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Hans-Georg Gadamer - Biography


Hans-Georg Gadamer (1900–2002)

Hans Georg Gadamer was born in Marburg an der Lahn on February 11, 1900. In 1918 he studied with Richard Hoenigswald at Breslau, and in 1919 he studied with Nicolai Hartmann and the neo-Kantian philosopher Paul Natorp at Marburg. In 1922 he graduated with a thesis on The Essence of Pleasure and Dialogue in Plato. In 1923 he met Husserl and Heidegger at Frieberg. He wrote a second doctoral dissertation under Heidegger, and became a Privatdozent at the University of Marburg. Gadamer once stated that he owed everything to Heidegger, his greatest influence. Heidegger's hermeneutical approach and his idea that philosophy is inseparable from historic and artistic culture would form the basis of Gadamer's philosophy.

In 1937 Gadamer was elected to be a professor of philosophy in Marburg, and in 1939 he moved to a professorship at the University of Leipzig. He took a politically neutral position in the eyes of the occupying Soviet Army, and under the new communist state of East Germany in 1945 became the Rector of Leipzig. In 1947 he moved West to accept a position at the University of Frankfurt-am-Main. In 1949 he succeeded Karl Jaspers as Professor of Philosophy in Heidelberg, and became Professor Emeritus in 1968, continuing to teach there for over 50 years. He has been a visiting professor in universities around the world, enjoying a special relationship with Boston College in the United States. He was known as a sociable and vivacious personality, and remained active until the last year of his life.

In 1960 he published Truth and Method, which would describe most thoroughly his work on philosophical hermeneutics. The book is an extension of Heidegger's ontology into critical hermeneutics, and attacks the view of scientific method as the only route to truth. Critical hermeneutics can be understood at the philosophy of understanding and interpretation. Truth and Method examines language as a vehicle for interpretation, and includes critiques of both Kantian aesthetics, Romantic hermeneutics, and the historicism of Dilthey. Gadamer argues that the truths of history, society and culture are only revealed through a kind of dialogue: through listening to history as it is revealed in traditions and institutions and culture as it is revealed in poetry. These truths remain inaccessible to scientific observation. The hermeneutical method is indispensable to historical and artistic discourse, and is also applied in law, theology, literature and philosophy.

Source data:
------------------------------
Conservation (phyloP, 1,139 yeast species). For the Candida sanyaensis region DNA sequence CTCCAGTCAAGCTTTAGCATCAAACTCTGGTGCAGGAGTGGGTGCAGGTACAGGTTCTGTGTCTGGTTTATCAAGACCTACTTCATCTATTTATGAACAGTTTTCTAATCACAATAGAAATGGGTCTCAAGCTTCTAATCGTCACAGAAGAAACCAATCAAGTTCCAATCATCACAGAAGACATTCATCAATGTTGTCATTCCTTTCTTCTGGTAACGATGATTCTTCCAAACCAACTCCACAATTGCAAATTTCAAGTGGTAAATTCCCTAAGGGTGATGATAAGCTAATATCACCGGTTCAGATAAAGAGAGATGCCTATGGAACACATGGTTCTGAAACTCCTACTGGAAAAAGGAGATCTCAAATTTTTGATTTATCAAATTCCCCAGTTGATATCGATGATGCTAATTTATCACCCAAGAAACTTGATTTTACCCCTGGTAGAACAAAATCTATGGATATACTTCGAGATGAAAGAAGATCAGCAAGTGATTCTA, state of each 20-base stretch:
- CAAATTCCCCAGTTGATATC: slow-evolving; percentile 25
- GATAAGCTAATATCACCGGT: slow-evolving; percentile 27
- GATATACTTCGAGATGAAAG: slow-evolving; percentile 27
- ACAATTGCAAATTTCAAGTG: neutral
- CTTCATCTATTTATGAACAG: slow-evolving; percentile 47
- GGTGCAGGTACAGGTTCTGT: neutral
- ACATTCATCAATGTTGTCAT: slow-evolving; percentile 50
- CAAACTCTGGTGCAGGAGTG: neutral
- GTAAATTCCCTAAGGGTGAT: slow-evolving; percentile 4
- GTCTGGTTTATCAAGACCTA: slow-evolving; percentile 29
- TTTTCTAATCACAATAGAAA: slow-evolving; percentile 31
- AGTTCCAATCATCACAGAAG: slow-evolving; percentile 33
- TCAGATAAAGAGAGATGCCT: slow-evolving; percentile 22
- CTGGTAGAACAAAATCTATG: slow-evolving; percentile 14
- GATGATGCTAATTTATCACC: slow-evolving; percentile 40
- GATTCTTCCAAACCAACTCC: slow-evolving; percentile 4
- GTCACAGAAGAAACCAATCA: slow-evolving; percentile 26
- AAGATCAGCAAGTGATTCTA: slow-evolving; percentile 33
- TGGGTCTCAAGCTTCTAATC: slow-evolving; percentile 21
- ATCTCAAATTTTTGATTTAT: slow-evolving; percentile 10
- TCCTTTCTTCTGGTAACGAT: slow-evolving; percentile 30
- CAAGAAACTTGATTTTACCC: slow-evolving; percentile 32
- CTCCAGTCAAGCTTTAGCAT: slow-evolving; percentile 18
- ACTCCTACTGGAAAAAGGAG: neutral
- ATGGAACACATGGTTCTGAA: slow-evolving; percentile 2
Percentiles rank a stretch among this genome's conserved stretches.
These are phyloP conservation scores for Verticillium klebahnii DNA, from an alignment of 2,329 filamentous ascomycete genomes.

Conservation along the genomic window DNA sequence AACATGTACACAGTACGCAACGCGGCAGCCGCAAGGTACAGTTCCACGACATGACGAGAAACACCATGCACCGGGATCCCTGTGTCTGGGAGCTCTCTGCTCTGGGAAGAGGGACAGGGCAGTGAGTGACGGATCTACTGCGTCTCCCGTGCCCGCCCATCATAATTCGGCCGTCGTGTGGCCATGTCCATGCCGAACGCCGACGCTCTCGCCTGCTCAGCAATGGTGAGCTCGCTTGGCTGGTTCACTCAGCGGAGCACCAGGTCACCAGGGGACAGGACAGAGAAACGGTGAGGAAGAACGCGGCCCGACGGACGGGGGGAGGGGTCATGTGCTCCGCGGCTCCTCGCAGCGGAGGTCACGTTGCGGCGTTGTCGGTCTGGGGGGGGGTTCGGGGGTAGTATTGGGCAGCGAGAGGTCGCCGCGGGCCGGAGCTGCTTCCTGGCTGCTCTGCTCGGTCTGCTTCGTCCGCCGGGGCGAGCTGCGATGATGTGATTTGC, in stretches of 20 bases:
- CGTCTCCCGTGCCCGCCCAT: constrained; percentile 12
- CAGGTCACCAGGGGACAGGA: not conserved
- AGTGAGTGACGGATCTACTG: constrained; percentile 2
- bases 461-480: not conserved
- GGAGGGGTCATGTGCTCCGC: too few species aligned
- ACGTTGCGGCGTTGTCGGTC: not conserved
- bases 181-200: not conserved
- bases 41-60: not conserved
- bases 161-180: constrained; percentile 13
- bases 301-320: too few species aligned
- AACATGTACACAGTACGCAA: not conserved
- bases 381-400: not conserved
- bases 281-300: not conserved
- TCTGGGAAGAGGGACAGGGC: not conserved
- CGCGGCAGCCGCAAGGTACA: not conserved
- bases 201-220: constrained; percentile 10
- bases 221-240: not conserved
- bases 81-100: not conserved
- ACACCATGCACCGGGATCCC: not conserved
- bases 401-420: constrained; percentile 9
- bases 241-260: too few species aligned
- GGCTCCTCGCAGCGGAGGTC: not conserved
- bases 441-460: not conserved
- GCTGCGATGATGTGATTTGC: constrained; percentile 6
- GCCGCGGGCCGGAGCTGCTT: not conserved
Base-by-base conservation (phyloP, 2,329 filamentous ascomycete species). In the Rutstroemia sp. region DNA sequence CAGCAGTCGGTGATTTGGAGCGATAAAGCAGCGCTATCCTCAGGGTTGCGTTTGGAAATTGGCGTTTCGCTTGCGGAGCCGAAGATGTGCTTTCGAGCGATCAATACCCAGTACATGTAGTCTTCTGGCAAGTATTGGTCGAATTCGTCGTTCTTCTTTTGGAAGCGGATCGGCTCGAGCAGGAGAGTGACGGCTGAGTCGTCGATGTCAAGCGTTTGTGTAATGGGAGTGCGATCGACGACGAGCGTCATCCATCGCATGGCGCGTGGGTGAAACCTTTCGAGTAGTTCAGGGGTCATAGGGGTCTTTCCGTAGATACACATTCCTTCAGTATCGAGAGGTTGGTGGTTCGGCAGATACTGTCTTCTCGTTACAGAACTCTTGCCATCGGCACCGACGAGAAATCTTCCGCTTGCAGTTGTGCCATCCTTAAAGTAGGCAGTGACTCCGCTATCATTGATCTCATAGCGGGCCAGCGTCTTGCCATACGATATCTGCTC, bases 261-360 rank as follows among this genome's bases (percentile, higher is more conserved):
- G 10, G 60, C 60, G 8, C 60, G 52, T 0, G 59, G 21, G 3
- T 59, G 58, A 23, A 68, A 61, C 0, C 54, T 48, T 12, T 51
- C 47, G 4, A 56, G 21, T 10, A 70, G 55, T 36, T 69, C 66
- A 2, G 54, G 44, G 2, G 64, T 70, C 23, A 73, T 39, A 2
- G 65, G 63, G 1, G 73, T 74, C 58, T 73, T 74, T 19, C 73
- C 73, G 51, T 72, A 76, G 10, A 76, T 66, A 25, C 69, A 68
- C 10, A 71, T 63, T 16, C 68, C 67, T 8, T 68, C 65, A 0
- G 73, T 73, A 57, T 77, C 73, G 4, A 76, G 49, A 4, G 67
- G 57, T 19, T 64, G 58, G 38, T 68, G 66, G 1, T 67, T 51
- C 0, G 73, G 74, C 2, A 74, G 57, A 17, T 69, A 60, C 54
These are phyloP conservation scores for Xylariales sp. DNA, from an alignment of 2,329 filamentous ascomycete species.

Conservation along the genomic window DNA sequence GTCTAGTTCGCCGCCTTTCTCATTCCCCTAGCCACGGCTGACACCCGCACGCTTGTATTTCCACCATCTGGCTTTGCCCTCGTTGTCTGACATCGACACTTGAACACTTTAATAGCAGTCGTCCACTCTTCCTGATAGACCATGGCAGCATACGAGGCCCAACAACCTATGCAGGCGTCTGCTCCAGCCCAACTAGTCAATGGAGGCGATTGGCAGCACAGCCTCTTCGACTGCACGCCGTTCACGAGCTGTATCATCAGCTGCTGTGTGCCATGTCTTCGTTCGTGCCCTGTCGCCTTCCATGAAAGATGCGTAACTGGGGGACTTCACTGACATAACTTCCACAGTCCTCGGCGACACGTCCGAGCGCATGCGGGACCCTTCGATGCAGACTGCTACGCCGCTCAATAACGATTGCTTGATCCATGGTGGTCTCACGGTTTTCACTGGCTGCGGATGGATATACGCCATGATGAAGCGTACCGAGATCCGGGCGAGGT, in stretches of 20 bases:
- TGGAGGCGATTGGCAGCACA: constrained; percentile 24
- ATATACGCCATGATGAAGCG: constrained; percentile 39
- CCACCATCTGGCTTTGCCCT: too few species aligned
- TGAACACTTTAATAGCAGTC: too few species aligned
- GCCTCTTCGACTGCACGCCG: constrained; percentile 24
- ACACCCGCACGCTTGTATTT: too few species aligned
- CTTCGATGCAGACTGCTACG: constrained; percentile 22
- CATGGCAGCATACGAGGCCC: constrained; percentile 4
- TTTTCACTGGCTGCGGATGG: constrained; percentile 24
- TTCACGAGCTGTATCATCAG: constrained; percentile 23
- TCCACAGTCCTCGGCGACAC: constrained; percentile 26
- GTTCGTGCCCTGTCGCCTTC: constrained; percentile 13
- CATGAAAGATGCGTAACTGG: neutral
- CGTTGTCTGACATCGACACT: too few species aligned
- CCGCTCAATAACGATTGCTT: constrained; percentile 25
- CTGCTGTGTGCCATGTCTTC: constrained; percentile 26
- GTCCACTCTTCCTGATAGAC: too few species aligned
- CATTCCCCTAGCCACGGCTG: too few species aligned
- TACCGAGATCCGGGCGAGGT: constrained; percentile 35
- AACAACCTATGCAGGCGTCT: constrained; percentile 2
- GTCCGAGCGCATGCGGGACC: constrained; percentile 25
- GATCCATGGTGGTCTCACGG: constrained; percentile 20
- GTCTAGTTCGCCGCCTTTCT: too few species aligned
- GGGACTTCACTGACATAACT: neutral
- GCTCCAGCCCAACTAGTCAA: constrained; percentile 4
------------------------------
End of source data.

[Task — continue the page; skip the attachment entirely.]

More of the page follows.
Gadamer's attack on the primacy of science came in reaction to a phase in Anglo-American philosophy of logical positivism, which founded itself on the scientific method as a means to establish truths linking all the sciences. He believed that no science was free of subjectivity and human drives, as a human had to be performing any scientific study. He argues against the possibility of science having an objective method to attain understanding. He criticizes the methodologies of the natural sciences and the attempt to use these methodologies toward human sciences. He holds that human experience is situated in language, and is not dissociable from a prejudicial stance, which is what affords us perspective and subjectivity. Gadamer's qualified defense of prejudice and tradition would pose a difficult challenge to the dominant culture of post-war Germany.

Gadamer was influenced by Heidegger's phenomenological method and saw meaning as experience, a palpable event that takes place in time and between subjects. He maintains a poststructural relationship to language in that it is the site of human experience. However, he does not agree with the poststructural or deconstructivist attitude that this indicates the failure of language to be able to convey meaning. Gadamer felt that this was the source, instead, of the success of meaning, and he debated this point directly with Derrida. Gadamer argued that humans are all constituents of language, which grows and changes with us; that we are in language as language is in us, and that this makes for understanding between people and across history.

Gadamer started his academic life studying Plato and Aristotle and classical philology maintained its influence throughout his career. He was an admirer of modern German poets like Rilke, Stefan Geoge, and Paul Celan. He felt that poets are the most capable of telling us about our contemporary cultural climate, and not political actors. He saw the value of culture in its ability to show truth as a possession, revealed by the voice of the other. Near the end of his life, Gadamer began to study religion attentively, hoping to imagine a way toward reconciliation between religions of the world and resistance to a mechanistic and alienated vision of human destiny. Gadamer died in Heidelberg on March 14, 2002, at the age of 102.